Berry, who’s interested in pursuing human resources, fits the ideal student mold in another way – this isn’t her first round with a four-year degree.

Out of high school, she’d enrolled at Saint Louis University to study biology with the thought of one day becoming a doctor. After three years, she decided college wasn’t for her.

“When we first started our college experience, my twin sister wanted to go to Saint Louis University,” Berry said. “That was her dream school. I decided to travel. I went to Hawaii five times and went to California a bunch and got all that traveling out of my system. Then, by the time I was ready to go back, I was 25 and learned I was expecting my first child. That just wasn’t the right time for me.”

Instead, Berry started working at Vatterott, making her way to registrar of the culinary campus. She enjoyed working with the students, learning recipes from them and helping motivate them.

When the program closed in 2018, Berry had a difficult time finding work that she felt as compelled by. She worked at a physical therapist’s office, then for the Ladue school district, which prompted her to return to school for her associate degree.

“The whole experience of taking classes at St. Louis Community College helped push me to want to do better,” she said. “What triggered me to apply for the organizational leadership program was not getting paid what I feel that I deserve to get paid. I felt like organizational leadership spoke to me because I felt if I took leadership classes that maybe it would help me be respected a little bit more, taken seriously, because I’m African American, and I work in a predominantly white environment.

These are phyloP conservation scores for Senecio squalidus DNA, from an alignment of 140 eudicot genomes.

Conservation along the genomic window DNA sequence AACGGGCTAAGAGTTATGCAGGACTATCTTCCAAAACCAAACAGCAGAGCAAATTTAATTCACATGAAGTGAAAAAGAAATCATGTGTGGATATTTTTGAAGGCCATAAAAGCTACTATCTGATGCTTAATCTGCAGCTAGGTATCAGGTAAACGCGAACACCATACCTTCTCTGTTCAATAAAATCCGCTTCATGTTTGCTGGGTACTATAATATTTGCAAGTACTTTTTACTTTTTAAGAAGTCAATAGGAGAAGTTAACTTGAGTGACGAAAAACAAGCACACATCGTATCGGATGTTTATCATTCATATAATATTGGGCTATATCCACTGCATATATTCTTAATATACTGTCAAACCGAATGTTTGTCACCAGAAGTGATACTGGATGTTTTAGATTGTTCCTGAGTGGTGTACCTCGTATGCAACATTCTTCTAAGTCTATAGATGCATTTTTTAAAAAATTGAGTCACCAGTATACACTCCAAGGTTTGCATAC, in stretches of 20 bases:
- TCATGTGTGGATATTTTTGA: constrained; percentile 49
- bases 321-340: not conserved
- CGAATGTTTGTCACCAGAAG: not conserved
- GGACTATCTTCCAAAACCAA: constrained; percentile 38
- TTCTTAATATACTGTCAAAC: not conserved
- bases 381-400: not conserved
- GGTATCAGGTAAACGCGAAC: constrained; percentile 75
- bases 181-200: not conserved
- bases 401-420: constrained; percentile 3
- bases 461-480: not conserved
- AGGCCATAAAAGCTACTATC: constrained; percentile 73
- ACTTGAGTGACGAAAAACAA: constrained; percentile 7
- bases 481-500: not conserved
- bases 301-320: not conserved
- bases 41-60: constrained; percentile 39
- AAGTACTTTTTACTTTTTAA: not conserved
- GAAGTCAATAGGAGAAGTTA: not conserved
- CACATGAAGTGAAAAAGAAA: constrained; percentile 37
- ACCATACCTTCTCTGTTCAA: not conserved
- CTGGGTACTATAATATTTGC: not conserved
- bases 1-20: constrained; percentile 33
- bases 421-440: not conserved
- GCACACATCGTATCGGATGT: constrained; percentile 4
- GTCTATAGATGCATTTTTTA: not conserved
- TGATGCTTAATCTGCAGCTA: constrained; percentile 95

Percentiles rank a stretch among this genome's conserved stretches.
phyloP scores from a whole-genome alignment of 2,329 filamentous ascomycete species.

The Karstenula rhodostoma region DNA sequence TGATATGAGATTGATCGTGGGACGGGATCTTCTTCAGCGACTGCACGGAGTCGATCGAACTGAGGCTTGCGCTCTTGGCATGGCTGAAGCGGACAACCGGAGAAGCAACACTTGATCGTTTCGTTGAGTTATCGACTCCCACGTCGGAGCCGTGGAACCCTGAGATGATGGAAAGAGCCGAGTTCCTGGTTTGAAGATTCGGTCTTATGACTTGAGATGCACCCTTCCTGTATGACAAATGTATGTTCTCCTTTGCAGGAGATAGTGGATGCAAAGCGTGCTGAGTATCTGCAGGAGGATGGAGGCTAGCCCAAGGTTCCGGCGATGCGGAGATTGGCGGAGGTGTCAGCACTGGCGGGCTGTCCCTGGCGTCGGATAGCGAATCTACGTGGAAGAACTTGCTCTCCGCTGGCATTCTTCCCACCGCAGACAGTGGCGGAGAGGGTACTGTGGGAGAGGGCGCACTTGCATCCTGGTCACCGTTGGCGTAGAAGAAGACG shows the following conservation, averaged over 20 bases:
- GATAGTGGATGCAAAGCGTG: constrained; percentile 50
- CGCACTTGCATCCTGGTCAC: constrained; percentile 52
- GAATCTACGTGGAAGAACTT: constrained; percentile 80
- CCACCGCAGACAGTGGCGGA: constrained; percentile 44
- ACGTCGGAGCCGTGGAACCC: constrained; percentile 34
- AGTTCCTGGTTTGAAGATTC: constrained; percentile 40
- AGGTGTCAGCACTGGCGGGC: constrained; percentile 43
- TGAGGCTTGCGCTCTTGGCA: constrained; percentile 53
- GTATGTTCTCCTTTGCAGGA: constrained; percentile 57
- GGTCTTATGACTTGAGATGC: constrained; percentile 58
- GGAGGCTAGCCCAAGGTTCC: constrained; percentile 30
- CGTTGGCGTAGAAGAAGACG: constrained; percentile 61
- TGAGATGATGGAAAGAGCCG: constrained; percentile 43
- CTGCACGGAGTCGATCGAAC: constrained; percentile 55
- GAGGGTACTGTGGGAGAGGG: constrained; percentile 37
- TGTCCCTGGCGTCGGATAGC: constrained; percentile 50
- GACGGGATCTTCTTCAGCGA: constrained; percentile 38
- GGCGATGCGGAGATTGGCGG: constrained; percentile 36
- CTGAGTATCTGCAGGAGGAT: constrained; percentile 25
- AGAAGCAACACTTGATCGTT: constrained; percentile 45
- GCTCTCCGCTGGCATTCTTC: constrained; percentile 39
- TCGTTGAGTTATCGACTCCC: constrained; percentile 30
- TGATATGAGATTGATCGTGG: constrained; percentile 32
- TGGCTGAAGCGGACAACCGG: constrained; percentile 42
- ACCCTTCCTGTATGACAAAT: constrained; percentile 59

“There are opportunities within the school district in diversity teams, and things like that, that I want to get involved in. I feel like this will help me get to where I would like to ultimately be.”

Her first semester at UMSL, Berry is taking courses in English, public relations and leadership, which she finds herself relating to past experiences utilizing emotional intelligence and understanding different personality types.

Though she’s only in her first semester, she already knows what she hopes to get out of the program.

“I would like to gain a position in my working life that I can be respected by others and be able to help change something in a positive way for other people,” Berry said. “I want to show my daughter that, even though life may throw you challenges, you can still get through them, and I want to see her cheering for me at the finish line. She’s my ultimate motivation.”

Until then, she’ll be gaining the experience she needs to accomplish her goals at UMSL ­– where she’s not the only Berry enrolled. Amber is studying in the College of Nursing.

Though they can’t study together, having diverged in subject matter, the two make time to sit together while completing schoolwork or while running their business, AmmBer Candles, which they started during the pandemic with their extra time.

“Sis and I run on the same path together,” Berry said. “If she’s doing something, nine times out of 10 I’m probably going to do it too, or the other way around. We try to keep up with each other and motivate each other, even at our age.”

Jessica Rogen

Jessica Rogen